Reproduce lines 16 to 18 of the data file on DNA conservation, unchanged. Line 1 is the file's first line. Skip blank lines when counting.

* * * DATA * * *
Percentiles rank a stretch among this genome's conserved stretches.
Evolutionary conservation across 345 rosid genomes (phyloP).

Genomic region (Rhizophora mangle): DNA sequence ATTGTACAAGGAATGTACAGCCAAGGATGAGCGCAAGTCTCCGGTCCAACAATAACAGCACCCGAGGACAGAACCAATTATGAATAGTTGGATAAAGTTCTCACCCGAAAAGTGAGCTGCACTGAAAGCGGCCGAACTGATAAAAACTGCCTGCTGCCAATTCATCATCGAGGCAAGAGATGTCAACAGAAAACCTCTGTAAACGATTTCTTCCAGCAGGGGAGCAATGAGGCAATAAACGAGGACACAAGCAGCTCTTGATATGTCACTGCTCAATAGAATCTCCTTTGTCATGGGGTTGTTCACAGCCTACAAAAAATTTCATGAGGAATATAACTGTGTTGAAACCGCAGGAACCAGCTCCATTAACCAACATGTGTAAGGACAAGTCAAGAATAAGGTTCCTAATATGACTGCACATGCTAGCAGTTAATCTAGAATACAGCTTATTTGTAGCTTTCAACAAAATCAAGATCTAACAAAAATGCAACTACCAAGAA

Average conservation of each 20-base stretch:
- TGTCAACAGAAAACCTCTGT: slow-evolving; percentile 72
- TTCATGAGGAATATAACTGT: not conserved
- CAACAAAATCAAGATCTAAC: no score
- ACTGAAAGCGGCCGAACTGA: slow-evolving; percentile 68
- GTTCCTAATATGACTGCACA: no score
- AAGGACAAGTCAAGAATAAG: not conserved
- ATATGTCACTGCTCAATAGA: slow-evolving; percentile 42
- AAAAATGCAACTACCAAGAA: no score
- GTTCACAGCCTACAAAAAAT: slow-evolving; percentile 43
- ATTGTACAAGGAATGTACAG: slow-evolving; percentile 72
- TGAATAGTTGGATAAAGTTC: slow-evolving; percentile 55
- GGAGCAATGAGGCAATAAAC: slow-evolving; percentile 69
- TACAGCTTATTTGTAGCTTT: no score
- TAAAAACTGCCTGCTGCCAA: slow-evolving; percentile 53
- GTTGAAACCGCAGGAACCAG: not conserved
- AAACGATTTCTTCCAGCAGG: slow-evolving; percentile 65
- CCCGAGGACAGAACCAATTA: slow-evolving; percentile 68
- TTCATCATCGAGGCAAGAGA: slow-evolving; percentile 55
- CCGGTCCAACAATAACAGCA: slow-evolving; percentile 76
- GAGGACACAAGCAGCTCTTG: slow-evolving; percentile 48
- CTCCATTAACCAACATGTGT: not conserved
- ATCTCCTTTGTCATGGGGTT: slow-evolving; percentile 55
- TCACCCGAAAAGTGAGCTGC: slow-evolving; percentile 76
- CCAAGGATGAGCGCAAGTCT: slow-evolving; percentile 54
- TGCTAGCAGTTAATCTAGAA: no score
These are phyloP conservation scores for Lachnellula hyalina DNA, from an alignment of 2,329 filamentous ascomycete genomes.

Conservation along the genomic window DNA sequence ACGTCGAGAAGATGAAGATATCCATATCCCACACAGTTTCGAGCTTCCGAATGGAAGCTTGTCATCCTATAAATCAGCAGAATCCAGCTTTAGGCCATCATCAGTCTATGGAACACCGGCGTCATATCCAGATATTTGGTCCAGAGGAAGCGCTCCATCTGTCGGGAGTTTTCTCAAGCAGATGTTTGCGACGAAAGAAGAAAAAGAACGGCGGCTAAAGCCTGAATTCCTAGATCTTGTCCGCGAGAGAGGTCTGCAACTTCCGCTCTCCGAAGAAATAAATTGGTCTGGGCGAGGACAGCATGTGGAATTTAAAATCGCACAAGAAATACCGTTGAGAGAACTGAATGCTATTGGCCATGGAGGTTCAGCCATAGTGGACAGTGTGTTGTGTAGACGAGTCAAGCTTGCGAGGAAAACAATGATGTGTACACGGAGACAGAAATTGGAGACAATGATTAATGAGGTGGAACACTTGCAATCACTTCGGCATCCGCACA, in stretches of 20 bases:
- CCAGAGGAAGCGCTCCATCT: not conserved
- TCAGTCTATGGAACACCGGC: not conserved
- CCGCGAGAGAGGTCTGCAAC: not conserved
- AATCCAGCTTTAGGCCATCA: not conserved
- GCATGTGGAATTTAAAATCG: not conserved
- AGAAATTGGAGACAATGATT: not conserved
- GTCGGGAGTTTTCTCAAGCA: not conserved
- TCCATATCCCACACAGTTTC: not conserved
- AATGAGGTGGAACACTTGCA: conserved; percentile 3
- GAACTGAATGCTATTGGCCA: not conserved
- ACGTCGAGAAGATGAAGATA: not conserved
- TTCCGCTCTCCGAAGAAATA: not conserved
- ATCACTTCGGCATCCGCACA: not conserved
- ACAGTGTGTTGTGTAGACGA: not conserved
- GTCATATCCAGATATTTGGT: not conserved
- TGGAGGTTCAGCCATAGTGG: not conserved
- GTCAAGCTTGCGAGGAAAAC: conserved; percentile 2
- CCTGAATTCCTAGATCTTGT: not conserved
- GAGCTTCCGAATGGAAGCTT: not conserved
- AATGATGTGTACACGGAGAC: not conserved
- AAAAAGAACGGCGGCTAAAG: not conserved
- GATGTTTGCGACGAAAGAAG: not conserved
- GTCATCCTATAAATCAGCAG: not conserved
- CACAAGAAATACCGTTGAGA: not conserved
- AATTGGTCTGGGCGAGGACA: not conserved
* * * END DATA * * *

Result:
- GGAGCAATGAGGCAATAAAC: slow-evolving; percentile 69
- TACAGCTTATTTGTAGCTTT: no score
- TAAAAACTGCCTGCTGCCAA: slow-evolving; percentile 53